Itaú BBA - New administration proposes fiscal reforms

Brazil Review

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New administration proposes fiscal reforms

junio 1, 2016

Michel Temer’s interim administration has been sworn in and is proposing fiscal reforms to rein in public spending.

The Brazilian economy in May 2016

Michel Temer’s interim administration has been sworn in and is proposing fiscal reforms to rein in public spending. The measures involve changes to the Constitution, which require Congressional approval. In the meantime, the primary deficit remains high, and the annual deficit target has been raised. Two new ministers have stepped down after certain audio files related to the Operation Carwash investigations were released. The government has also started efforts to stimulate infrastructure investments. The economy remains in recession, with GDP falling further over the first quarter and unemployment climbing higher. Partial inflation figures for March came in above expectations, but the trend is still downwards. External accounts continued to adjust, with a reduction in the current account deficit. Markets fell in May. The main issues now on the horizon are the fiscal reform agenda, the impeachment process in the Senate and the next Copom meeting, scheduled for June 8.

The new administration takes over...

Vice-president Michel Temer took office on an interim basis on May 13, after the Senate allowed the impeachment process to proceed by 55 votes to 22. The president’s definitive removal from office would only occur after a final Senate vote in favor of impeachment, which requires a two-thirds majority, i.e. approval from 54 senators. No date has been set for the final vote, but it must take place within 180 days of the president’s suspension. Temer has completely reshuffled his cabinet. The biggest changes in the economic area are: Henrique Meirelles (Minister of the Treasury), the Central Bank (Ilan Goldfajn – awaiting Senate approval), BNDES (Maria Silvia Bastos Marques) and Petrobras (Pedro Parente).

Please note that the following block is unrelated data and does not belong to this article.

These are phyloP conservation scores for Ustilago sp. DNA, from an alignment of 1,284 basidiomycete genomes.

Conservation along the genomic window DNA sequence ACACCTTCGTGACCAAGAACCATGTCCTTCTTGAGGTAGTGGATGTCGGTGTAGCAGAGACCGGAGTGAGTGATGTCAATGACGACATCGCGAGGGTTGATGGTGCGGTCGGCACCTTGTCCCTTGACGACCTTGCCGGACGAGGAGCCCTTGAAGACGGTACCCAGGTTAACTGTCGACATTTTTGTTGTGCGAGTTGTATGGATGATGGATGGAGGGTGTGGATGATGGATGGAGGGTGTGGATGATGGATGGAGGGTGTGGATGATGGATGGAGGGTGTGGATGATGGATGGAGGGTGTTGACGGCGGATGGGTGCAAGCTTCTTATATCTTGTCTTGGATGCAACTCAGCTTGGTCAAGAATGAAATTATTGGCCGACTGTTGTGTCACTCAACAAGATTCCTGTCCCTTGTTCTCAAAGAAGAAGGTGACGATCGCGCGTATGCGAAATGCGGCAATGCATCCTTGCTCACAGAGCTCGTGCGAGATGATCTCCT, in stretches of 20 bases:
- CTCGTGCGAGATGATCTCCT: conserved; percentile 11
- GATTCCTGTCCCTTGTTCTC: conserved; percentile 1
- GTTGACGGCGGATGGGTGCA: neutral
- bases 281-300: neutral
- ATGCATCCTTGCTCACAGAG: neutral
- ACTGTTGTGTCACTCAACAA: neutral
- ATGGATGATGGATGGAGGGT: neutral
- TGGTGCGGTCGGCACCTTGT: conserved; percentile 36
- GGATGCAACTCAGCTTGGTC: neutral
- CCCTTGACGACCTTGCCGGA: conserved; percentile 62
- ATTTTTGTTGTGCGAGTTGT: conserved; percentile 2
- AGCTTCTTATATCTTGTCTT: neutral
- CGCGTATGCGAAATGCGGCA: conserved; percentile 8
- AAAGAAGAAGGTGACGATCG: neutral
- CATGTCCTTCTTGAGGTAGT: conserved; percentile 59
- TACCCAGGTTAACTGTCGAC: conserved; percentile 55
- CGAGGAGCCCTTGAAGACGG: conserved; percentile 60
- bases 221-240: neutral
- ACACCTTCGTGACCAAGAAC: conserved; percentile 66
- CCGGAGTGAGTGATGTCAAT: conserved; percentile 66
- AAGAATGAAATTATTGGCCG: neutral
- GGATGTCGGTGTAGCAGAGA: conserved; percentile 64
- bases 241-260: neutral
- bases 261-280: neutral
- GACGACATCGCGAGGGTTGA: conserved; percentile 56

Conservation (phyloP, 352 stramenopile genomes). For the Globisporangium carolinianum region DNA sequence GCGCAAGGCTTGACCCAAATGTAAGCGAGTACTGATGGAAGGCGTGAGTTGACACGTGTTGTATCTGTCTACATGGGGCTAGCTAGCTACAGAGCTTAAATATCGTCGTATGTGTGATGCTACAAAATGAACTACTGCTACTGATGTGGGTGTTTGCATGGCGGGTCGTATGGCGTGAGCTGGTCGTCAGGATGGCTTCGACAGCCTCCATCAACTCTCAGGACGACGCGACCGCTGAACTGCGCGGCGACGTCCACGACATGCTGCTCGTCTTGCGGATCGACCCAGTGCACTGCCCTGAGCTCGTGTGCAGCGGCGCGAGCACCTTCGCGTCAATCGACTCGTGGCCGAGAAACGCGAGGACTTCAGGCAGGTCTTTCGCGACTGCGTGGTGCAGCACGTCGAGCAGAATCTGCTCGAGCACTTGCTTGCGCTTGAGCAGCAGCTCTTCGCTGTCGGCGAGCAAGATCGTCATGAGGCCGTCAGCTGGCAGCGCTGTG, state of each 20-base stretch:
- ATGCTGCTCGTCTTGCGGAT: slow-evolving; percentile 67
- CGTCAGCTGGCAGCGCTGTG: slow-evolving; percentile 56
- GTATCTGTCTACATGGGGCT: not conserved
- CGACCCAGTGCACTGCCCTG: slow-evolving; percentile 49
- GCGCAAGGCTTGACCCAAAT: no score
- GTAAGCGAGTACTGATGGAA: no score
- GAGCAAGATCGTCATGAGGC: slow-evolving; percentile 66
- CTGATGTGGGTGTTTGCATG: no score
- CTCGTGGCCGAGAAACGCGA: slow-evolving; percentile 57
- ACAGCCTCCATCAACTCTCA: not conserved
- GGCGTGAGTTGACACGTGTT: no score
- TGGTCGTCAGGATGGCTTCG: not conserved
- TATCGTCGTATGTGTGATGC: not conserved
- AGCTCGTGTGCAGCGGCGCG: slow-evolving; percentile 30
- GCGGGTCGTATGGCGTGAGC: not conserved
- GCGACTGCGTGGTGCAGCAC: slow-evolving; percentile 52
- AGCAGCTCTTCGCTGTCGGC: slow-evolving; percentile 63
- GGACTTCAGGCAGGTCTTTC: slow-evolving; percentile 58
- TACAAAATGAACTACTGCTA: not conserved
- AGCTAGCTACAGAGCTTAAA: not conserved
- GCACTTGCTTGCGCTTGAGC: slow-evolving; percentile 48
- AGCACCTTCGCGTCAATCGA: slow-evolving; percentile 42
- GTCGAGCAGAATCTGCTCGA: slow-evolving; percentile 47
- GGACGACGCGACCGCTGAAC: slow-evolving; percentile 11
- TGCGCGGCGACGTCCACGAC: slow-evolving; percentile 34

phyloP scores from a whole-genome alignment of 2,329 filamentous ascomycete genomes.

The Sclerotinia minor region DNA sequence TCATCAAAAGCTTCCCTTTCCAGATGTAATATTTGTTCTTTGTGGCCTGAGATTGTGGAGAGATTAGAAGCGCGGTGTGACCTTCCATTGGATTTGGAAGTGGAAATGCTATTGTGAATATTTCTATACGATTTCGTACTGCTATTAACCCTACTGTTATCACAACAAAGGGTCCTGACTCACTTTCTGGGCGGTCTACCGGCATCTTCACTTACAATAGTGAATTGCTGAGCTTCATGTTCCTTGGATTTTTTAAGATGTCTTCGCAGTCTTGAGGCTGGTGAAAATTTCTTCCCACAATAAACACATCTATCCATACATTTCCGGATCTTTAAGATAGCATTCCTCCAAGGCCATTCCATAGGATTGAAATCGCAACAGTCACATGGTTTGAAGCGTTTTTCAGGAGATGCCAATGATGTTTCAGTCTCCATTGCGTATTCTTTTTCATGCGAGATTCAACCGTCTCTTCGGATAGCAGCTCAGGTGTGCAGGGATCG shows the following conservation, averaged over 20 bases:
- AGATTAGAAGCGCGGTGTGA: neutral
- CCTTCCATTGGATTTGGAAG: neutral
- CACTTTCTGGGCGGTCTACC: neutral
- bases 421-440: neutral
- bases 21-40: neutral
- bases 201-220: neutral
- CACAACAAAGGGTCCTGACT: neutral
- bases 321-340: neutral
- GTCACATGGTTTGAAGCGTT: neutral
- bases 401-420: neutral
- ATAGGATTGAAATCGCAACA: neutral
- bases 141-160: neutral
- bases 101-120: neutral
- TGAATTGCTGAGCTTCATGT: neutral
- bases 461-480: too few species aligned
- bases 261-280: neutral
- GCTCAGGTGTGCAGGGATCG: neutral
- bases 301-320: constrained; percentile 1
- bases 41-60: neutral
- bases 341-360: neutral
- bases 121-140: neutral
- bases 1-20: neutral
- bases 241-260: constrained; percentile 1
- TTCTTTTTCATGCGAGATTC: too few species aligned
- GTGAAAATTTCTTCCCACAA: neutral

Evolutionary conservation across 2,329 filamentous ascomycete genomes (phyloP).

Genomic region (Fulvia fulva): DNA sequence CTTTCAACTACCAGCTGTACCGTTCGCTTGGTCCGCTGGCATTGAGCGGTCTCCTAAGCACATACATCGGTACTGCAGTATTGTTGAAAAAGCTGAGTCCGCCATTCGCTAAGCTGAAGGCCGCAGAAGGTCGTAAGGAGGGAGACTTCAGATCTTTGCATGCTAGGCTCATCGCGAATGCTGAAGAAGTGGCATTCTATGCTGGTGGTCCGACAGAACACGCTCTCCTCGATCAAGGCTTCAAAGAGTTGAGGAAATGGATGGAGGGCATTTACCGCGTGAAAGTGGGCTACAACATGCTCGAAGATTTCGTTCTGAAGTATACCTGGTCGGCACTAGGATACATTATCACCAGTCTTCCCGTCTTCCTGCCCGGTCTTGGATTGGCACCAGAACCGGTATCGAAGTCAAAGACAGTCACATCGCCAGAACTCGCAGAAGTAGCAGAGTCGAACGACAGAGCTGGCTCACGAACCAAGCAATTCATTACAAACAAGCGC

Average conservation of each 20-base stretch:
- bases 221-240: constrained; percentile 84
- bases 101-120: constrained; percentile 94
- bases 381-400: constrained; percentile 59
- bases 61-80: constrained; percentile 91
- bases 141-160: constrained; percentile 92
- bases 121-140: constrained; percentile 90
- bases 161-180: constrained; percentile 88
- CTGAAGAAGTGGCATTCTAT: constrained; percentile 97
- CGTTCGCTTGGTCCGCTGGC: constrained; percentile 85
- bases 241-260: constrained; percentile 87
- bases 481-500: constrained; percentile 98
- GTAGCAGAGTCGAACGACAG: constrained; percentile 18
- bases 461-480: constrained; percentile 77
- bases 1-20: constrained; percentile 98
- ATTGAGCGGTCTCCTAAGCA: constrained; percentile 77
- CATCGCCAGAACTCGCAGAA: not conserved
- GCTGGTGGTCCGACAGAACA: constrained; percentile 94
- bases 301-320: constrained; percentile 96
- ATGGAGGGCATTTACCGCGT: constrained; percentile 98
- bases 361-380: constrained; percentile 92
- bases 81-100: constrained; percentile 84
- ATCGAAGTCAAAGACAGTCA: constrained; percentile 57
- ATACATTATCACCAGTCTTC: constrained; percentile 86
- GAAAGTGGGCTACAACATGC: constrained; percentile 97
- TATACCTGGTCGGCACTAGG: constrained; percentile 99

... submits reform proposals...

Minister Henrique Meirelles submitted two important measures: the first setting a ceiling for public expenditure, linking any spending increase to inflation. This will allow public spending as a percentage of GDP to fall over the next years, reversing the upward trajectory from the past decade. However, this requires a constitutional amendment and support from three-fifths of Congress, as well as other changes to minimum wage and social security rules to ensure spending limits are adhered to. The constitutional amendment bill has yet to be sent to Congress. The second measure involves the BNDES bringing forward the payment of a BRL 100 billion debt with the National Treasury (1.6% of GDP), which does not depend on Congress. 

... and changes the fiscal target.

The government increased this year’s primary deficit target from BRL 96 billion to BRL 170 billion, or 2.5% of GDP.  The administration obtained a major victory when the new target was approved by Congress. In April, the consolidated public sector recorded a cumulative, 12-month primary deficit of BRL 139 billion (2.3% of GDP), with a nominal deficit of BRL 603 billion (10.1% of GDP).  Public debt stands at 67.5% of GDP, up 0.3 pp on the preceding month. 

Two ministers stood down